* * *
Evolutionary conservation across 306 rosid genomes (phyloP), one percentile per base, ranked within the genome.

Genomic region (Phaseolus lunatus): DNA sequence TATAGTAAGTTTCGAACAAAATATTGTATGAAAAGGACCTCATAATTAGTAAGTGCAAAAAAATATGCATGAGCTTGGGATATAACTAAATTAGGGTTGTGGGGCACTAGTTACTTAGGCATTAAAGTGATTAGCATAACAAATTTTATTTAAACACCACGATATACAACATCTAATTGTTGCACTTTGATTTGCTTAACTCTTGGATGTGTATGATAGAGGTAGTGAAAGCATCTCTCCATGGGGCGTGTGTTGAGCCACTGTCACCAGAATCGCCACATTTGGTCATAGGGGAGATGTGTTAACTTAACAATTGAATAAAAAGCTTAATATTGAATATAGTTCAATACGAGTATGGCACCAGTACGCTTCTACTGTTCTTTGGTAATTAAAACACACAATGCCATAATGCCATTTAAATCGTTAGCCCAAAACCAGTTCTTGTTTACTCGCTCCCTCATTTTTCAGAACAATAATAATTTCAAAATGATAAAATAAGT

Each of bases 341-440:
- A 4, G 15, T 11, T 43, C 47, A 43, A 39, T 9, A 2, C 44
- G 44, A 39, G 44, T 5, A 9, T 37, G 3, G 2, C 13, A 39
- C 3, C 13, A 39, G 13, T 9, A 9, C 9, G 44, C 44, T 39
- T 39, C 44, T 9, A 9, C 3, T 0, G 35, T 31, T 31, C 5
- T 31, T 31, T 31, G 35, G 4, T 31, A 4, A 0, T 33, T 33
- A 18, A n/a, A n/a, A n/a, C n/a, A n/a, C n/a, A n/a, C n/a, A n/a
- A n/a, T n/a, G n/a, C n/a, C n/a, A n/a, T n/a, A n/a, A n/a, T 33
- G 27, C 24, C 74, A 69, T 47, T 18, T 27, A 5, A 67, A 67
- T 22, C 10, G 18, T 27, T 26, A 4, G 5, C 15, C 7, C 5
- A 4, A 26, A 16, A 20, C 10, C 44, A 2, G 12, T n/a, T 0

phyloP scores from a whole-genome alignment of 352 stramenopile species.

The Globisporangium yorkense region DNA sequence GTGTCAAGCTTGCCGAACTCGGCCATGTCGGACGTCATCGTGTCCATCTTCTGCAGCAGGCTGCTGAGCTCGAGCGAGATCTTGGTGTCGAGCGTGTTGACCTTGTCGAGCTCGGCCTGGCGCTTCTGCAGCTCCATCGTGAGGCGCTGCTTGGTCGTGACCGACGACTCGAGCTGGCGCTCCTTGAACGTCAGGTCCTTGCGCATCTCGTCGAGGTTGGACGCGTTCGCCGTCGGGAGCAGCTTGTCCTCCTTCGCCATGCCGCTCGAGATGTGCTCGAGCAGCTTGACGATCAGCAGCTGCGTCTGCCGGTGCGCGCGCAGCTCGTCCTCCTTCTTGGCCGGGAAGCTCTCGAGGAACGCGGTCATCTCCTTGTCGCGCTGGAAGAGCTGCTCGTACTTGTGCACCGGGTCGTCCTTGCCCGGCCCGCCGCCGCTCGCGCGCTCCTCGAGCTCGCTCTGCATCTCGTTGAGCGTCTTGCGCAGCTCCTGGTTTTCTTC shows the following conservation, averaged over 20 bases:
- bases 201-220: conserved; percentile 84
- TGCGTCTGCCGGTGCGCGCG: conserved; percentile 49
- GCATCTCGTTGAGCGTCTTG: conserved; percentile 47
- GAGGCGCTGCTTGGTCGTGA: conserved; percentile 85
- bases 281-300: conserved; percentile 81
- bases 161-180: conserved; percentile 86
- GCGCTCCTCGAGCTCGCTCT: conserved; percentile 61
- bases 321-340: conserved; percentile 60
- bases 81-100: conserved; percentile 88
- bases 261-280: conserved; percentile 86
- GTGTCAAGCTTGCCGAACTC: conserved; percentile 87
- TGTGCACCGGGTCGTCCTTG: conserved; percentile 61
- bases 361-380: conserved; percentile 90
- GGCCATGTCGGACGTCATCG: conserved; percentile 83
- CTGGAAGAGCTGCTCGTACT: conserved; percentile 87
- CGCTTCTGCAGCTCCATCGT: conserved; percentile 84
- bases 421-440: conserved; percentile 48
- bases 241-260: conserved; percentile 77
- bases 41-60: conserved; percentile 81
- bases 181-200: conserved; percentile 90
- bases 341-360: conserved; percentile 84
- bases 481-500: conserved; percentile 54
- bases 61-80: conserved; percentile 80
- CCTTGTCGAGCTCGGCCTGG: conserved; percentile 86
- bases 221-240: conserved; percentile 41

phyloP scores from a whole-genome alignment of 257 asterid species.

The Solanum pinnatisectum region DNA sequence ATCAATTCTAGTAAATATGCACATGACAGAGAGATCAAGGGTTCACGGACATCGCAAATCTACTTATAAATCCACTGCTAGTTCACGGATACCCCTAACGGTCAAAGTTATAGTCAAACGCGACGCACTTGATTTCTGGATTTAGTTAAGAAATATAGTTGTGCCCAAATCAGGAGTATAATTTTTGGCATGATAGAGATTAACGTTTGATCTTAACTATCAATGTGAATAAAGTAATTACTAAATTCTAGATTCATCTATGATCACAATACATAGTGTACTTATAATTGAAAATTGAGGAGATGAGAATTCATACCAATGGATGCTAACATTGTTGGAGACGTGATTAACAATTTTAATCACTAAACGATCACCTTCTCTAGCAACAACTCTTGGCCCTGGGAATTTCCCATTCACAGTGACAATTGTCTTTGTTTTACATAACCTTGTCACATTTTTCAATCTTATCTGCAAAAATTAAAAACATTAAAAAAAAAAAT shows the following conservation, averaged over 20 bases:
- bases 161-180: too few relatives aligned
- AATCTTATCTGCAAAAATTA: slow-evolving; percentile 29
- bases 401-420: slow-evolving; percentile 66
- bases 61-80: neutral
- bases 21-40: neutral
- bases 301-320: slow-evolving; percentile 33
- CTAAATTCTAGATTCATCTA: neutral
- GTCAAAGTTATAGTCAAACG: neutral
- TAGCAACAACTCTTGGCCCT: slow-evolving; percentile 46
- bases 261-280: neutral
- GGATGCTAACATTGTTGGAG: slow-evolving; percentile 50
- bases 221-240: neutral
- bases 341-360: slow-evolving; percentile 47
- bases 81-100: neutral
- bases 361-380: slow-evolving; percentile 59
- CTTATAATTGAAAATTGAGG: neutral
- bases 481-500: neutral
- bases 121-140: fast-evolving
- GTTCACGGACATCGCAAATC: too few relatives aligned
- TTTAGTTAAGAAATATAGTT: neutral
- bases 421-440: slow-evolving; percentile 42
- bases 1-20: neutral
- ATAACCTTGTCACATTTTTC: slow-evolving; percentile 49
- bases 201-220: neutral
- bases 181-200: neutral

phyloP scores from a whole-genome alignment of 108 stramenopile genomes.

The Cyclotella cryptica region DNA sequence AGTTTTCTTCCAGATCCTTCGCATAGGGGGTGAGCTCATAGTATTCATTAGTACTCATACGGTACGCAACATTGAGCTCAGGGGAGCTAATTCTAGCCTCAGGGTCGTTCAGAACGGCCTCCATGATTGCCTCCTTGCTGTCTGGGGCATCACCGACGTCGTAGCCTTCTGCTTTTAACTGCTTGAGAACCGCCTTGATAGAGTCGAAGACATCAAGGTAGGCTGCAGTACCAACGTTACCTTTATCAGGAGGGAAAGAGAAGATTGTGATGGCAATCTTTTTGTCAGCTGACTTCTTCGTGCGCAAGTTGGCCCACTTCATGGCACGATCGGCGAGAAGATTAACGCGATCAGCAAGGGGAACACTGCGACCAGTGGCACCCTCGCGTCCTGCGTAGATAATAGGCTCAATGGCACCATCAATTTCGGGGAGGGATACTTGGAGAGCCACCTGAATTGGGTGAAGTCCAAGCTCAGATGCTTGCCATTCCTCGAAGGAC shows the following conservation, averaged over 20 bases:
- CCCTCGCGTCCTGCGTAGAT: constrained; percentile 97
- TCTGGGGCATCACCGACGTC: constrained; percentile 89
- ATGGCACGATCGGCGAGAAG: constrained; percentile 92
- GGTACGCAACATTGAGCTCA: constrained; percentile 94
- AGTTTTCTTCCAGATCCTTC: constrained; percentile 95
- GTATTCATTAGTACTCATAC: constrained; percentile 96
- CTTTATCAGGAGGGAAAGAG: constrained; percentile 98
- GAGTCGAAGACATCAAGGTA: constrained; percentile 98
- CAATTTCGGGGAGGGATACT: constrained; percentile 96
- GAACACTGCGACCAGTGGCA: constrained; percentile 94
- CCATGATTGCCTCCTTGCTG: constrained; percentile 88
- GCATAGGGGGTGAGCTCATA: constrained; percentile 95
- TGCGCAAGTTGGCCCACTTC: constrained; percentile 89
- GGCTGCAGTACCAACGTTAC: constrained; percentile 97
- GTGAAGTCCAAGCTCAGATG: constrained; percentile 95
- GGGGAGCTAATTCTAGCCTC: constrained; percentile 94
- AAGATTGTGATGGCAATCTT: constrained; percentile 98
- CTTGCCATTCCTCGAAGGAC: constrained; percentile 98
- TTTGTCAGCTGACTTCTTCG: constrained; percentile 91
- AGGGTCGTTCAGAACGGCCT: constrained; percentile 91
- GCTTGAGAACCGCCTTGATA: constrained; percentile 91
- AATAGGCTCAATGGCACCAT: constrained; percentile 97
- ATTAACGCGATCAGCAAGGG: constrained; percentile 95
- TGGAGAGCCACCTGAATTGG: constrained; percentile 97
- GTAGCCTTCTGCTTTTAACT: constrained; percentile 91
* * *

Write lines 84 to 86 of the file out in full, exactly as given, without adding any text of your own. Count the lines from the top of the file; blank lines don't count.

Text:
- GTGAAGTCCAAGCTCAGATG: constrained; percentile 95
- GGGGAGCTAATTCTAGCCTC: constrained; percentile 94
- AAGATTGTGATGGCAATCTT: constrained; percentile 98